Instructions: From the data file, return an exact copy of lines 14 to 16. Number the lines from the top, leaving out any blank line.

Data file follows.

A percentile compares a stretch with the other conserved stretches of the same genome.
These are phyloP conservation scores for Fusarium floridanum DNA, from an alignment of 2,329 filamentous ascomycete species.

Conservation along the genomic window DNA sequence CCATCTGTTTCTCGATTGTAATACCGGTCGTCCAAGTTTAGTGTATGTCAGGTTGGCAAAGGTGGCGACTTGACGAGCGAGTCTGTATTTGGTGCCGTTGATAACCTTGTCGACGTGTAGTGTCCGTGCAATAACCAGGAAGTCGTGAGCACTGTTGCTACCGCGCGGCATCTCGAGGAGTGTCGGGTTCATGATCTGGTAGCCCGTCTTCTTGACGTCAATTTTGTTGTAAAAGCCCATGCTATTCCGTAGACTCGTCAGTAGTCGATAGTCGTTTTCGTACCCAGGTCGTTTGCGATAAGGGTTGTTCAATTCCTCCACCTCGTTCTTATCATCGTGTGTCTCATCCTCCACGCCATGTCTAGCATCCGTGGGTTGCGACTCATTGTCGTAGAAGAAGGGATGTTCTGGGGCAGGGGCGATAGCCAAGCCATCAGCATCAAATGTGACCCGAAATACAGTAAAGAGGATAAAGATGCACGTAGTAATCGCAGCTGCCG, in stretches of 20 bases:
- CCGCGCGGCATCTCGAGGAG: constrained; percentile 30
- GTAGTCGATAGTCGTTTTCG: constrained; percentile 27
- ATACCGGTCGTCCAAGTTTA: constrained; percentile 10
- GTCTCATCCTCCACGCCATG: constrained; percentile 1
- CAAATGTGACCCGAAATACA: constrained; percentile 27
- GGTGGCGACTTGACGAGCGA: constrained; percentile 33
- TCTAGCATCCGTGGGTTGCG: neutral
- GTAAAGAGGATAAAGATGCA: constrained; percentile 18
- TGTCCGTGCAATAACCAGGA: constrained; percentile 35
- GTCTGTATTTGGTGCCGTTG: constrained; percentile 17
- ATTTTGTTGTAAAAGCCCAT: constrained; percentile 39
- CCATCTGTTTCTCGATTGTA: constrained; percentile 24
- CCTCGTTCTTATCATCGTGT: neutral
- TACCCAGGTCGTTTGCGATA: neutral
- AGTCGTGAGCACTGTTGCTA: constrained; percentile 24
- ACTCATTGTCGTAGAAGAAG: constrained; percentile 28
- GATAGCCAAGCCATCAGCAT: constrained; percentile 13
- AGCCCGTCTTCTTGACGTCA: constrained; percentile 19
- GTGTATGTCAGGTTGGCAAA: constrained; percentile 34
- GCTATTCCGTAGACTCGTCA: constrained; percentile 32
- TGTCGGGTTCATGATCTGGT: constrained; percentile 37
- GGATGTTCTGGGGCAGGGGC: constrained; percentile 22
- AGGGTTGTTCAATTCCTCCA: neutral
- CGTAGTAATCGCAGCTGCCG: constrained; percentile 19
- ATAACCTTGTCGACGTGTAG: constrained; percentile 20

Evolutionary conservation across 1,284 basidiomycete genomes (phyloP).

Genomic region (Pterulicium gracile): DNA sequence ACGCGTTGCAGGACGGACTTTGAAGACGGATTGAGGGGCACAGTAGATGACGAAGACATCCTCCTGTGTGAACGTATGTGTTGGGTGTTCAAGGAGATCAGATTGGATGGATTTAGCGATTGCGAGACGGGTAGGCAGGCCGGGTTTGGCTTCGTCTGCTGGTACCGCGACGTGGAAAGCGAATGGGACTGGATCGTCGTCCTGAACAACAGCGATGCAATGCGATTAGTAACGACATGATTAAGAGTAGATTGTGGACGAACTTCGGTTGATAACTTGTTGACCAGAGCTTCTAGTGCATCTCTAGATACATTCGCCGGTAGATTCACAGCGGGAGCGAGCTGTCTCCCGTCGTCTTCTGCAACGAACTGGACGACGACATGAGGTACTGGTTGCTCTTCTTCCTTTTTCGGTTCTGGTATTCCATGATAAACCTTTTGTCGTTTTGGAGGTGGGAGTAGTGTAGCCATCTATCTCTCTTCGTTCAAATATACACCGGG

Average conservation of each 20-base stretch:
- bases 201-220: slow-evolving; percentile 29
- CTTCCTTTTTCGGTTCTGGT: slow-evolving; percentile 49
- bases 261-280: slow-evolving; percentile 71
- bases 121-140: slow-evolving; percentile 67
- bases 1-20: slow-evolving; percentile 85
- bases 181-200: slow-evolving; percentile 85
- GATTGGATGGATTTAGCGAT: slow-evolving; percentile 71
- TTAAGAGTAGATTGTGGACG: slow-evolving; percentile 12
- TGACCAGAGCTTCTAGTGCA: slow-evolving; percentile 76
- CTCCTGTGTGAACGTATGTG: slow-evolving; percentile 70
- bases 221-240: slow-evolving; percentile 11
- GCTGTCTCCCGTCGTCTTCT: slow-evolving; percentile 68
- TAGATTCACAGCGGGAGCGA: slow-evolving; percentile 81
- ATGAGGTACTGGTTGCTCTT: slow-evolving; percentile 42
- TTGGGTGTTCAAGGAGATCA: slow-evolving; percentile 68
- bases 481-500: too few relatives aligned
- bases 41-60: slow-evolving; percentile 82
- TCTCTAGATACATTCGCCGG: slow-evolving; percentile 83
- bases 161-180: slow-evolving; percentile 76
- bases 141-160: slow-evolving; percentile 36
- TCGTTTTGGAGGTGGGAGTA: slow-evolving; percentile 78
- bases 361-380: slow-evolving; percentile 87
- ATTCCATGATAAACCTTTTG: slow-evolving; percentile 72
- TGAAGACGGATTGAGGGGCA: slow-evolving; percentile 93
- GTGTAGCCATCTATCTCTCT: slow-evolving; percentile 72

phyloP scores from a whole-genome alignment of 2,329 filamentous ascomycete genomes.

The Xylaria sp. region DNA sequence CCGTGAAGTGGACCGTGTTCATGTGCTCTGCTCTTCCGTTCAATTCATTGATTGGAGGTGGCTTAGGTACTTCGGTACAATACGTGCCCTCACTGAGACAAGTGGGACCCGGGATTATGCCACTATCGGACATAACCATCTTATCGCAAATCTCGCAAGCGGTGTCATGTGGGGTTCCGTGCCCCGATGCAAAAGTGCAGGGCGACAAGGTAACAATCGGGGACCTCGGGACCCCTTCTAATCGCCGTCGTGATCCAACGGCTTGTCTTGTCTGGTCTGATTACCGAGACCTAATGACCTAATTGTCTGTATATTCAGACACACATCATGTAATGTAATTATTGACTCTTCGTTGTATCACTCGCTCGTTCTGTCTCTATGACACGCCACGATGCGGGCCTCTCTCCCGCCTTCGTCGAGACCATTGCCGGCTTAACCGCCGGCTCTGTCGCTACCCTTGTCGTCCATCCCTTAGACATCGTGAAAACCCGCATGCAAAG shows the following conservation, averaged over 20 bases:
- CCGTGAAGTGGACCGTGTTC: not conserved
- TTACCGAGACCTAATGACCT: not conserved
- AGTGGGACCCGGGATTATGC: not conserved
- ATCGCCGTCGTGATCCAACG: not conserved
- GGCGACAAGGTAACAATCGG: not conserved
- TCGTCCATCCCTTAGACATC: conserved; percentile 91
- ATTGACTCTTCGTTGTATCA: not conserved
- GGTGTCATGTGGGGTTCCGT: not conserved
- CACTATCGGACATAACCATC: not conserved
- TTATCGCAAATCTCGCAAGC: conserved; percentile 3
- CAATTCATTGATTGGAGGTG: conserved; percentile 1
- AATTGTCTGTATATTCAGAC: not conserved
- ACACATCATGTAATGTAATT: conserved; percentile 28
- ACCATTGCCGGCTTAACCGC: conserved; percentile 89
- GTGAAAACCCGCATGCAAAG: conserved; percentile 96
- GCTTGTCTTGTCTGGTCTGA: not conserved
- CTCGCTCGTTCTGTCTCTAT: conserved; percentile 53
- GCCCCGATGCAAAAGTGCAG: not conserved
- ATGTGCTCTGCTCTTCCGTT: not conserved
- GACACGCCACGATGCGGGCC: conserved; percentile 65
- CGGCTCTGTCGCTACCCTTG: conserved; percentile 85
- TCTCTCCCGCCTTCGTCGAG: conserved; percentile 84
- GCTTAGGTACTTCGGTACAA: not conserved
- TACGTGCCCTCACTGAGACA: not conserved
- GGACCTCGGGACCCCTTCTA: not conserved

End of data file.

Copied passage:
- ATTTTGTTGTAAAAGCCCAT: constrained; percentile 39
- CCATCTGTTTCTCGATTGTA: constrained; percentile 24
- CCTCGTTCTTATCATCGTGT: neutral